Starting Small: A Declaration of Love to Small Business

Starting Small: A Declaration of Love to Small Business

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The first and only time I ever got fired, it was for starting a small business.

It happened like this. I was 23 years old, married, and a recent father. I was working for an electric sign company in Utah, where I planned on going back to school to finish my degree. I was never the greatest student, and didn’t find college all that stimulating, but what other choice did I have? I knew that I wanted to work for myself and have a successful career in business, but other than that my plans were … vague.

An unexpected opportunity arose when my boss suggested that I learn the sign business inside and out, move to Idaho, and start my own company. His largest customer at the time was Sinclair Oil, whom he invoiced for several hundred thousands of dollars a year. He helped me convince one of his contacts there to give me Sinclair’s Idaho business if I followed his advice and went out on my own.

Although Sinclair Oil never ended up being a meaningful account, it did serve as the tipping point that launched my career. I moved to Idaho and found a part-time job at another electric sign company while I arranged the licensing necessary for me to set up shop. After several months of working my part-time job, I was finally ready to take a shot at the American dream.

My aim was a little shaky at first. I’d penciled out my monthly expenses, and determined that if I continued to work part-time at my current place of employment, and if my wife continued her crappy full-time job, we could keep paying the bills even if my foal of a company stumbled right out of the gate.

I got fired two weeks later.

Understand, I was upfront with my boss from the beginning. We’d hammered out a deal in which I’d work three days a week for him, and three days for me. I was frank about my intentions to start a new sign business. He agreed. Half a month a passed, and he called me into his office in a rage. He said that another employee had spotted me working on a sign out of my pickup truck the previous Saturday and, worse, that the name of my new company was brazenly advertised on the side of the truck! What in the hell was I thinking?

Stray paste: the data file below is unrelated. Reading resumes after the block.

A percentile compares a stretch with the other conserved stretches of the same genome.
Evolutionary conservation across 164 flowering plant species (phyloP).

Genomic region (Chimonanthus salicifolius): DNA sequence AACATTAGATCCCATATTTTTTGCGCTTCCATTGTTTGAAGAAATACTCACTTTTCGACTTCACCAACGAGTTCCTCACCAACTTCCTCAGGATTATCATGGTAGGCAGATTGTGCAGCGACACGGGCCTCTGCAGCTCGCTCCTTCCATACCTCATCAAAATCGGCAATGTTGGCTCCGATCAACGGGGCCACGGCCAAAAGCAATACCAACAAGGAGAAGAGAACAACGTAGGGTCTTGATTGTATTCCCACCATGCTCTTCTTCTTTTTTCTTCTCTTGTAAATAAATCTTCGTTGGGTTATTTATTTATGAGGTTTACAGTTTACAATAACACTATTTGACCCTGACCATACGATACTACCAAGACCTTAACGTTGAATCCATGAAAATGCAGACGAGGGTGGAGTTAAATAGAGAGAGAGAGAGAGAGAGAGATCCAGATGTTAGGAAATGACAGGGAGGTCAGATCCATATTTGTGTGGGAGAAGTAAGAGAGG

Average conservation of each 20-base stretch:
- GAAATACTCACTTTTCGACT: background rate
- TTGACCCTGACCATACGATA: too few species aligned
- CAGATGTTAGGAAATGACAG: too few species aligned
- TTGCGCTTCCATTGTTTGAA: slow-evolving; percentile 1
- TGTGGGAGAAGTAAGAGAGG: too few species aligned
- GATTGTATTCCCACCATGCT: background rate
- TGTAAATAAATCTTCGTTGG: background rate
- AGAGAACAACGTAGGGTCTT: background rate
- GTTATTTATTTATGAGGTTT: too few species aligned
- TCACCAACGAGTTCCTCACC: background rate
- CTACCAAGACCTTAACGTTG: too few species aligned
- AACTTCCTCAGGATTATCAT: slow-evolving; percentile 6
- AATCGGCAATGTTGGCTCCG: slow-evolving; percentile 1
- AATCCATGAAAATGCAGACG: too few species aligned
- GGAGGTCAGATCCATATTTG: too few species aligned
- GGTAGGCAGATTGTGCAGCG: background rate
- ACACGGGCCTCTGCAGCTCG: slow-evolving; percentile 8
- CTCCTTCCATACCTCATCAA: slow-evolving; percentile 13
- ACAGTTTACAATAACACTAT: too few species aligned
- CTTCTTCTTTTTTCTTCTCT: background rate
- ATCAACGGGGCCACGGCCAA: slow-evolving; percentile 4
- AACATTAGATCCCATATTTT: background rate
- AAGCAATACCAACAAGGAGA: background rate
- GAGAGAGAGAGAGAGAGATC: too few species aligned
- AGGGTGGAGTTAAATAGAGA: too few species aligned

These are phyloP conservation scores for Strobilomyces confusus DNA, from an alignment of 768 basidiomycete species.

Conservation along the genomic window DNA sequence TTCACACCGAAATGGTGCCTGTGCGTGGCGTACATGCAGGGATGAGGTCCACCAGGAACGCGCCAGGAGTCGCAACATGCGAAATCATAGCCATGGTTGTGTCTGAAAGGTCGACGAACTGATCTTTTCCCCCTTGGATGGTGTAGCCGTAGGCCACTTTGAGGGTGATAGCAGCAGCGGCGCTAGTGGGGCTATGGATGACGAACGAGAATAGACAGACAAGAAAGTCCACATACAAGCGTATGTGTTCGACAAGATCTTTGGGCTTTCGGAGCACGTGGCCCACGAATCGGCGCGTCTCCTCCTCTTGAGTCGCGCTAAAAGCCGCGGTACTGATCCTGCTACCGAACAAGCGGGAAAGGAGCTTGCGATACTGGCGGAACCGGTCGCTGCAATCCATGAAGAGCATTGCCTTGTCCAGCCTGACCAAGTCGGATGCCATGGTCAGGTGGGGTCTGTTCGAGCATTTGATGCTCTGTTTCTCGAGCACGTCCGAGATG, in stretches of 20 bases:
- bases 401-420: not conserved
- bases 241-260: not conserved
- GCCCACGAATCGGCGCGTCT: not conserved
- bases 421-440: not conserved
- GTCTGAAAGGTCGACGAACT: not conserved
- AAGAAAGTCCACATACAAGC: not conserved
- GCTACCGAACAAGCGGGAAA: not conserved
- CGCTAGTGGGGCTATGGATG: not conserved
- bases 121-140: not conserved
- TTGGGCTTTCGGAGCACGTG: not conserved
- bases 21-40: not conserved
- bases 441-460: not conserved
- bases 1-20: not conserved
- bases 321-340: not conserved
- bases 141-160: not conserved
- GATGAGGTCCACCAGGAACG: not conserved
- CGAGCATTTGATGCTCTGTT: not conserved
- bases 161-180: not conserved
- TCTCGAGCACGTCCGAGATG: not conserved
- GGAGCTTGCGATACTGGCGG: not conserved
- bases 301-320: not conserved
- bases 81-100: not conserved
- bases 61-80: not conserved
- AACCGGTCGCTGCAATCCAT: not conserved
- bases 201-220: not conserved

I reminded him of our earlier conversation, but he shrugged me off and said that as I was only in my early twenties, he hadn’t believed I was serious. He advised me to give up immediately, return to a full-time position at his company, and repentantly climb my way up the ranks there. When I rejected his offer, he fired me on the spot.

That night was probably the defining moment of my life. I had a black-and-white decision to make: I could throw in the towel and return to college and an uncertain future in Utah, or suck it up in Idaho and make my small business a thing. Student or CEO?

The second one had a ring to it.

At the end of my first month as a bona fide entrepreneur, I tallied the numbers, subtracting all my expenses from the amount of money I’d invoiced, and somewhat blankly realized that the gross profit was $8,000. Somewhat more blankly, I multiplied that number in my head by 12 and realized that if I kept up the pace, I’d make $100,000 in a year. I nearly fainted. It looked as if my gamble for independence might pay off.

It’s a holiday, so I won’t detain you with war stories from the old days. But as a brother or sister entrepreneur, I know you understand what it means to look back at the beginning of your path and reflect on where it’s taken you.  I remember hustling business by driving around at night noting which electric signs needed repair, I remember begging clients to pay me early so that I could make payroll, I remember watching brand-new signs fly out of pickup beds and pulling all-nighters to repair them. It was intense and hard and scary, and I frequently felt insane, but I wouldn’t trade a minute of it.

I’m sure you can relate.

Small businesses have driven the U.S. economy from its founding, and that’s still true today. But if the importance of small businesses is the same, the obstacles involved have increased dramatically—regulations, taxes, financing complexity and more.

I’m grateful that I quickly realized taking care of my business’s credit profile was one thing I actually had control over, and that it could solve big business challenges.

That’s why Nav helps business owners access and understand their personal and business credit data for free, and streamlines access to financing products they’re most qualified for.

When business owners qualify for affordable financing, they hire more people and confidently run and grow sustainable businesses. The economy thrives and quality of life improves for hundreds of millions of people in the U.S. as a result. We need you to succeed, and so does the country.

Happy Independence Day.

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About the Author — Levi King is co-founder and CEO of Nav, a free way for business owners to manage their entire credit and financial life. King is a six-time entrepreneur who has started successful businesses in the manufacturing, hospitality, retail financial services, and franchising spaces. He has accessed financing more than 30 times and founded Nav to provide small-business owners with a resource to help ease the process.

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